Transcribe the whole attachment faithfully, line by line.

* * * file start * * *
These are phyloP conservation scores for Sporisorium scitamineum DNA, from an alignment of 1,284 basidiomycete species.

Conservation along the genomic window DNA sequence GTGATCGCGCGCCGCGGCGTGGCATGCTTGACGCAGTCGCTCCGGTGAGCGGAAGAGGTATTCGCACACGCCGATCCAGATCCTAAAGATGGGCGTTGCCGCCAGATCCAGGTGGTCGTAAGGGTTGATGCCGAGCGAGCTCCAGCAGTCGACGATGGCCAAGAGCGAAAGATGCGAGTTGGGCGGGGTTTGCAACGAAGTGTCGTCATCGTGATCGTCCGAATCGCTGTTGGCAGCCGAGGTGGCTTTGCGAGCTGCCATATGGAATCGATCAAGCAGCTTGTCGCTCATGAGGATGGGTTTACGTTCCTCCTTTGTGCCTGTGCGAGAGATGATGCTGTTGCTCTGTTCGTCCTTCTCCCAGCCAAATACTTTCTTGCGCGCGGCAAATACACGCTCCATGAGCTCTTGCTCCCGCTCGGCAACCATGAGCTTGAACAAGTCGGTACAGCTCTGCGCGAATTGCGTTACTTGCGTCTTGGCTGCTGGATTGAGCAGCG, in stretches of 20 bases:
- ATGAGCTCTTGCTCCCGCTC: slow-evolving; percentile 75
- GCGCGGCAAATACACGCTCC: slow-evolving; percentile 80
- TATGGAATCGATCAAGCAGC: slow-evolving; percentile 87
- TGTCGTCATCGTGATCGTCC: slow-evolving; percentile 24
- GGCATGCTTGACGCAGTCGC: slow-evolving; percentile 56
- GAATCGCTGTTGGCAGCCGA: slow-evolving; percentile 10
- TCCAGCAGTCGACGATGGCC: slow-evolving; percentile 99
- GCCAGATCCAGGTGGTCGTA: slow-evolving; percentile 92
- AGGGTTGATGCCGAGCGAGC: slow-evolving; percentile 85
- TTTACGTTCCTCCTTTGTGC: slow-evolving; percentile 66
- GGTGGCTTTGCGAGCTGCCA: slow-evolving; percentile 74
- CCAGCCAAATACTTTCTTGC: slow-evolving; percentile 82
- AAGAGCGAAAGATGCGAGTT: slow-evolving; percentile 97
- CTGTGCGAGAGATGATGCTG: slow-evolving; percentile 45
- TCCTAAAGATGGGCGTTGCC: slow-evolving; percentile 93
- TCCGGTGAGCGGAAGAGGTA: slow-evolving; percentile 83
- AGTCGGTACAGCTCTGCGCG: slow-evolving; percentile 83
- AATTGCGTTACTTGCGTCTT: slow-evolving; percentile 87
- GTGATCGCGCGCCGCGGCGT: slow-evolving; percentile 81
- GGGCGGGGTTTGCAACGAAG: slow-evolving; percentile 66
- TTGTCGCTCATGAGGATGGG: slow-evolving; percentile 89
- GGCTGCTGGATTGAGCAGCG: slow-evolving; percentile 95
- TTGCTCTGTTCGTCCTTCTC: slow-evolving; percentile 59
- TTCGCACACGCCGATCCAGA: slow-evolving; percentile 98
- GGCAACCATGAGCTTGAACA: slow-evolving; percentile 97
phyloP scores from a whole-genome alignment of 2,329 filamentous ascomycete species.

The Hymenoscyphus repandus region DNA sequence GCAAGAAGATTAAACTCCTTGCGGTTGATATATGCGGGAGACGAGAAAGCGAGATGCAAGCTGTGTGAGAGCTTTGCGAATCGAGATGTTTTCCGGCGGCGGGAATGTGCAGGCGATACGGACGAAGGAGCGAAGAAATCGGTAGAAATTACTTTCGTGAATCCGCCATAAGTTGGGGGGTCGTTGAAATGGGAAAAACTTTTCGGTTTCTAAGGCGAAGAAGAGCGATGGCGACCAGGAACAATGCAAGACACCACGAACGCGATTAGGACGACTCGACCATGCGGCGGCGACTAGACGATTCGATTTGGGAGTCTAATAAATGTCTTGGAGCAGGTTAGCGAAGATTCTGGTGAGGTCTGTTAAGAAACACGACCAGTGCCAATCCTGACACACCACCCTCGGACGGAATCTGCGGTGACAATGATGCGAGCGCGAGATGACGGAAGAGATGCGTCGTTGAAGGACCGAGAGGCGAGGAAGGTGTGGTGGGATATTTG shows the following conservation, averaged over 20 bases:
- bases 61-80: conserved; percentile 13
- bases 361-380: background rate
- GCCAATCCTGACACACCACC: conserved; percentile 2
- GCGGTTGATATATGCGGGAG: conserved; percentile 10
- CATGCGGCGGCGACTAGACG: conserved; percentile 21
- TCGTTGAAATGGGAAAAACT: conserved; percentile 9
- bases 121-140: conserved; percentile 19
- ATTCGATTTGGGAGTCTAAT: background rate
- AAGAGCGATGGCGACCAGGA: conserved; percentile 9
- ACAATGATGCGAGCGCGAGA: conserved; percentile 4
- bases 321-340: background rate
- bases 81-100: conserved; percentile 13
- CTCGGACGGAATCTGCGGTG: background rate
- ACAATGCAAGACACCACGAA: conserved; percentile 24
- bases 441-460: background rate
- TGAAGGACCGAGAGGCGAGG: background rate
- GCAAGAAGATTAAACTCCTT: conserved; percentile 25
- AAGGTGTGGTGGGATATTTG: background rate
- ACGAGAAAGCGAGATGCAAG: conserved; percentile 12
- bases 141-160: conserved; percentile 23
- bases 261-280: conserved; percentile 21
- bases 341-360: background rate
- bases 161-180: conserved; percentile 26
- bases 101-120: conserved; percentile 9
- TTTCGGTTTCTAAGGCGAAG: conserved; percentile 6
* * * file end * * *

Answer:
These are phyloP conservation scores for Sporisorium scitamineum DNA, from an alignment of 1,284 basidiomycete species.

Conservation along the genomic window DNA sequence GTGATCGCGCGCCGCGGCGTGGCATGCTTGACGCAGTCGCTCCGGTGAGCGGAAGAGGTATTCGCACACGCCGATCCAGATCCTAAAGATGGGCGTTGCCGCCAGATCCAGGTGGTCGTAAGGGTTGATGCCGAGCGAGCTCCAGCAGTCGACGATGGCCAAGAGCGAAAGATGCGAGTTGGGCGGGGTTTGCAACGAAGTGTCGTCATCGTGATCGTCCGAATCGCTGTTGGCAGCCGAGGTGGCTTTGCGAGCTGCCATATGGAATCGATCAAGCAGCTTGTCGCTCATGAGGATGGGTTTACGTTCCTCCTTTGTGCCTGTGCGAGAGATGATGCTGTTGCTCTGTTCGTCCTTCTCCCAGCCAAATACTTTCTTGCGCGCGGCAAATACACGCTCCATGAGCTCTTGCTCCCGCTCGGCAACCATGAGCTTGAACAAGTCGGTACAGCTCTGCGCGAATTGCGTTACTTGCGTCTTGGCTGCTGGATTGAGCAGCG, in stretches of 20 bases:
- ATGAGCTCTTGCTCCCGCTC: slow-evolving; percentile 75
- GCGCGGCAAATACACGCTCC: slow-evolving; percentile 80
- TATGGAATCGATCAAGCAGC: slow-evolving; percentile 87
- TGTCGTCATCGTGATCGTCC: slow-evolving; percentile 24
- GGCATGCTTGACGCAGTCGC: slow-evolving; percentile 56
- GAATCGCTGTTGGCAGCCGA: slow-evolving; percentile 10
- TCCAGCAGTCGACGATGGCC: slow-evolving; percentile 99
- GCCAGATCCAGGTGGTCGTA: slow-evolving; percentile 92
- AGGGTTGATGCCGAGCGAGC: slow-evolving; percentile 85
- TTTACGTTCCTCCTTTGTGC: slow-evolving; percentile 66
- GGTGGCTTTGCGAGCTGCCA: slow-evolving; percentile 74
- CCAGCCAAATACTTTCTTGC: slow-evolving; percentile 82
- AAGAGCGAAAGATGCGAGTT: slow-evolving; percentile 97
- CTGTGCGAGAGATGATGCTG: slow-evolving; percentile 45
- TCCTAAAGATGGGCGTTGCC: slow-evolving; percentile 93
- TCCGGTGAGCGGAAGAGGTA: slow-evolving; percentile 83
- AGTCGGTACAGCTCTGCGCG: slow-evolving; percentile 83
- AATTGCGTTACTTGCGTCTT: slow-evolving; percentile 87
- GTGATCGCGCGCCGCGGCGT: slow-evolving; percentile 81
- GGGCGGGGTTTGCAACGAAG: slow-evolving; percentile 66
- TTGTCGCTCATGAGGATGGG: slow-evolving; percentile 89
- GGCTGCTGGATTGAGCAGCG: slow-evolving; percentile 95
- TTGCTCTGTTCGTCCTTCTC: slow-evolving; percentile 59
- TTCGCACACGCCGATCCAGA: slow-evolving; percentile 98
- GGCAACCATGAGCTTGAACA: slow-evolving; percentile 97
phyloP scores from a whole-genome alignment of 2,329 filamentous ascomycete species.

The Hymenoscyphus repandus region DNA sequence GCAAGAAGATTAAACTCCTTGCGGTTGATATATGCGGGAGACGAGAAAGCGAGATGCAAGCTGTGTGAGAGCTTTGCGAATCGAGATGTTTTCCGGCGGCGGGAATGTGCAGGCGATACGGACGAAGGAGCGAAGAAATCGGTAGAAATTACTTTCGTGAATCCGCCATAAGTTGGGGGGTCGTTGAAATGGGAAAAACTTTTCGGTTTCTAAGGCGAAGAAGAGCGATGGCGACCAGGAACAATGCAAGACACCACGAACGCGATTAGGACGACTCGACCATGCGGCGGCGACTAGACGATTCGATTTGGGAGTCTAATAAATGTCTTGGAGCAGGTTAGCGAAGATTCTGGTGAGGTCTGTTAAGAAACACGACCAGTGCCAATCCTGACACACCACCCTCGGACGGAATCTGCGGTGACAATGATGCGAGCGCGAGATGACGGAAGAGATGCGTCGTTGAAGGACCGAGAGGCGAGGAAGGTGTGGTGGGATATTTG shows the following conservation, averaged over 20 bases:
- bases 61-80: conserved; percentile 13
- bases 361-380: background rate
- GCCAATCCTGACACACCACC: conserved; percentile 2
- GCGGTTGATATATGCGGGAG: conserved; percentile 10
- CATGCGGCGGCGACTAGACG: conserved; percentile 21
- TCGTTGAAATGGGAAAAACT: conserved; percentile 9
- bases 121-140: conserved; percentile 19
- ATTCGATTTGGGAGTCTAAT: background rate
- AAGAGCGATGGCGACCAGGA: conserved; percentile 9
- ACAATGATGCGAGCGCGAGA: conserved; percentile 4
- bases 321-340: background rate
- bases 81-100: conserved; percentile 13
- CTCGGACGGAATCTGCGGTG: background rate
- ACAATGCAAGACACCACGAA: conserved; percentile 24
- bases 441-460: background rate
- TGAAGGACCGAGAGGCGAGG: background rate
- GCAAGAAGATTAAACTCCTT: conserved; percentile 25
- AAGGTGTGGTGGGATATTTG: background rate
- ACGAGAAAGCGAGATGCAAG: conserved; percentile 12
- bases 141-160: conserved; percentile 23
- bases 261-280: conserved; percentile 21
- bases 341-360: background rate
- bases 161-180: conserved; percentile 26
- bases 101-120: conserved; percentile 9
- TTTCGGTTTCTAAGGCGAAG: conserved; percentile 6